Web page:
USD/JPY: further growth?
"The stability of exchange rates is important, and their rapid changes are undesirable", Japan's Deputy Finance Minister Masato Kanda said recently, echoing statements made back in March by a government spokesman and finance minister.
BoJ Governor Kuroda also said today that the yen's fall was "somewhat rapid", which could be seen as a strong warning.
At the same time, many economists are warning of growing recession risks in the US due to a string of supply shocks, while the Fed raises rates to curb inflation.
The risk of a slowdown in business activity, along with dangerously high inflation, which reached 7.9% in February, poses a difficult task for the Fed. The central bank is trying to cool the economy by slowing down inflation, but not allowing spending cuts and rising unemployment.
In March, the Fed raised its key interest rate by a quarter of a percentage point and signaled six more hikes before the end of the year. This is the most aggressive pace of policy tightening in more than 15 years. Many economists and market participants expect two or more rate hikes of 0.50% at once before the end of 2022, assuming that by the end of 2022 the Fed's key interest rate midrange will be at 2.125%, and by December 2023 it will rise to 2.875 %. But this may no longer be enough to contain the accelerating rise in inflation.
High inflation remains the main risk to the economy, negatively affecting consumer purchasing power and sentiment, prompting the Fed to tighten policy more aggressively.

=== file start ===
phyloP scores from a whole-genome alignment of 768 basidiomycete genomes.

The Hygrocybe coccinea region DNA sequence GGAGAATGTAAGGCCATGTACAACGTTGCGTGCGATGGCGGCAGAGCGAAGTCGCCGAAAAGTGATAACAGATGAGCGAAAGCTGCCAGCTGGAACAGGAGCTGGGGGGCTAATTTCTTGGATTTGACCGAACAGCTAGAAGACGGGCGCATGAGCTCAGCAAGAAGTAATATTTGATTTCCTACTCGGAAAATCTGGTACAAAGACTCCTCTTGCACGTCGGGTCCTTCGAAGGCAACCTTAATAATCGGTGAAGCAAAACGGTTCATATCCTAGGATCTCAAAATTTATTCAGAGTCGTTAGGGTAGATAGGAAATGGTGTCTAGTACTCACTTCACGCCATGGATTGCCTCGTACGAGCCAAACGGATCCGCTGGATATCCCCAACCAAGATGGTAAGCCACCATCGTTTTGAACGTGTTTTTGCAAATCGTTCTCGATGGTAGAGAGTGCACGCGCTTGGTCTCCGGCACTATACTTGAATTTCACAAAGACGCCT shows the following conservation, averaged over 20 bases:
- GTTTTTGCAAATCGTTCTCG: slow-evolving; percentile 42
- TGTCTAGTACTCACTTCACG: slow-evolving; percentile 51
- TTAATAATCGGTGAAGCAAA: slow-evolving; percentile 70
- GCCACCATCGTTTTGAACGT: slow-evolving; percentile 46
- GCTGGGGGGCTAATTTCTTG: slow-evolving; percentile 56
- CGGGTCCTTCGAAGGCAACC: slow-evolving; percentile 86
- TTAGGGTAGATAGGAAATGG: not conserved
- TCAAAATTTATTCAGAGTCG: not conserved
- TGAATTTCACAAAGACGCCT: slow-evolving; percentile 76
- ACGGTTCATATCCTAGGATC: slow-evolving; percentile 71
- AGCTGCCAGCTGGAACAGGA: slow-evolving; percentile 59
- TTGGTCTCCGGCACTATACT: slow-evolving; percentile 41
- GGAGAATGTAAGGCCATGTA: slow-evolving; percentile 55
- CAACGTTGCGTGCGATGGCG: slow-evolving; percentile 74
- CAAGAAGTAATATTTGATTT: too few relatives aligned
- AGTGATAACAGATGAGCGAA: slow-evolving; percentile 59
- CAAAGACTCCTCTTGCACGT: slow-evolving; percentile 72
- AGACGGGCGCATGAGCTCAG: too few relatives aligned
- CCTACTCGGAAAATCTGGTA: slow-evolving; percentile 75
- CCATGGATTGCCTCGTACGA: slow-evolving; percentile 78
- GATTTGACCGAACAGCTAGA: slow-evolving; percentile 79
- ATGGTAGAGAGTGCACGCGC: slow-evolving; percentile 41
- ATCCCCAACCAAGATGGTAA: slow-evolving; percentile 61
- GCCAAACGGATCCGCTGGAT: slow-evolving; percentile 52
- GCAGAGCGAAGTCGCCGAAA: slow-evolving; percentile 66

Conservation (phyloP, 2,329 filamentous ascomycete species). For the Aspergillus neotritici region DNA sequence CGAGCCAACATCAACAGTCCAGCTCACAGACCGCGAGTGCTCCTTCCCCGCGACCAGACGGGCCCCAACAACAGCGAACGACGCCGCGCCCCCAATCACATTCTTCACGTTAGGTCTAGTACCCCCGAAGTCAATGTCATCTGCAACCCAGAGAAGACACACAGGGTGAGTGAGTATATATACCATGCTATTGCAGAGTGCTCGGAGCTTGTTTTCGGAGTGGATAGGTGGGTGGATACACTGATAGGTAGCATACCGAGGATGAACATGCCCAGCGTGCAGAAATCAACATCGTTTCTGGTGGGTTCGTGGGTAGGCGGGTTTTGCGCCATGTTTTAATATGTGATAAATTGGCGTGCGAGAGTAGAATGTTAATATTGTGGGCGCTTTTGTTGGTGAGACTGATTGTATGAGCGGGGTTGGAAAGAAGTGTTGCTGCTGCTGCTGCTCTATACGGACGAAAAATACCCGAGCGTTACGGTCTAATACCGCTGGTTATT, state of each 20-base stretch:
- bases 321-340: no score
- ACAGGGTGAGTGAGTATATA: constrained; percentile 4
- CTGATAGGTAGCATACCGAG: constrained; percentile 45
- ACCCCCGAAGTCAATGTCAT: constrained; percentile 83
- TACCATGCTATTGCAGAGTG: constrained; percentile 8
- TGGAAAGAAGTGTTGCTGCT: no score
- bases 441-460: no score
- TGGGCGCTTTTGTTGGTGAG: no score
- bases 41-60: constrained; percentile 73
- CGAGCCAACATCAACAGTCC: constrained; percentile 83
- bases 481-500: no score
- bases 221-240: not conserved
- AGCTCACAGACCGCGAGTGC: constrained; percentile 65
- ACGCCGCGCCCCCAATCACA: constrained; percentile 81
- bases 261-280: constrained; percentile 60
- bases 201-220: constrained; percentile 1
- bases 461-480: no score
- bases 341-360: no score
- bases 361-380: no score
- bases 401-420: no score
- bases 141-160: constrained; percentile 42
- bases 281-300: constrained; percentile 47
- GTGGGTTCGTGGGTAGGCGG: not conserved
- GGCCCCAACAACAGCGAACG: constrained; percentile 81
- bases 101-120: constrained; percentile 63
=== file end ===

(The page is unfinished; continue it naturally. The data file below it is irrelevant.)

One need only look at the XAU/USD pair chart to understand the degree of investors' concern about the risks from inflation. Despite expectations of a more aggressive policy on the part of the Fed, gold prices are not declining, and today resumed growth. Gold quotes are extremely sensitive to changes in the policies of the world's largest central banks, primarily the Fed. When their interest rates go up, gold quotes tend to go down. But this is not observed. Gold is rising in price, despite the strengthening of the dollar.
Returning to the USD/JPY pair, we can assume its further growth in the short and medium terms. So far, investors still prefer the dollar, while geopolitical tensions persist in the world (outside the US). Thus, last Friday the DXY dollar index updated a 2-year high at 100.19, and many economists agree that a breakdown of the psychologically significant level 100.00 will accelerate the further growth of DXY, and the dollar will continue to strengthen.
Today, USD/JPY is up sharply, posting a 6-week growth in a row to break above 125.10 (the high of last month and August 2015). The discrepancy between the monetary policy of the Fed and the Bank of Japan is likely to increase, creating preconditions for further growth of USD/JPY. In this case, the pair will head towards multi-year highs near 135.00, reached in January 2002 (see Technical Analysis and Trading Recommendations).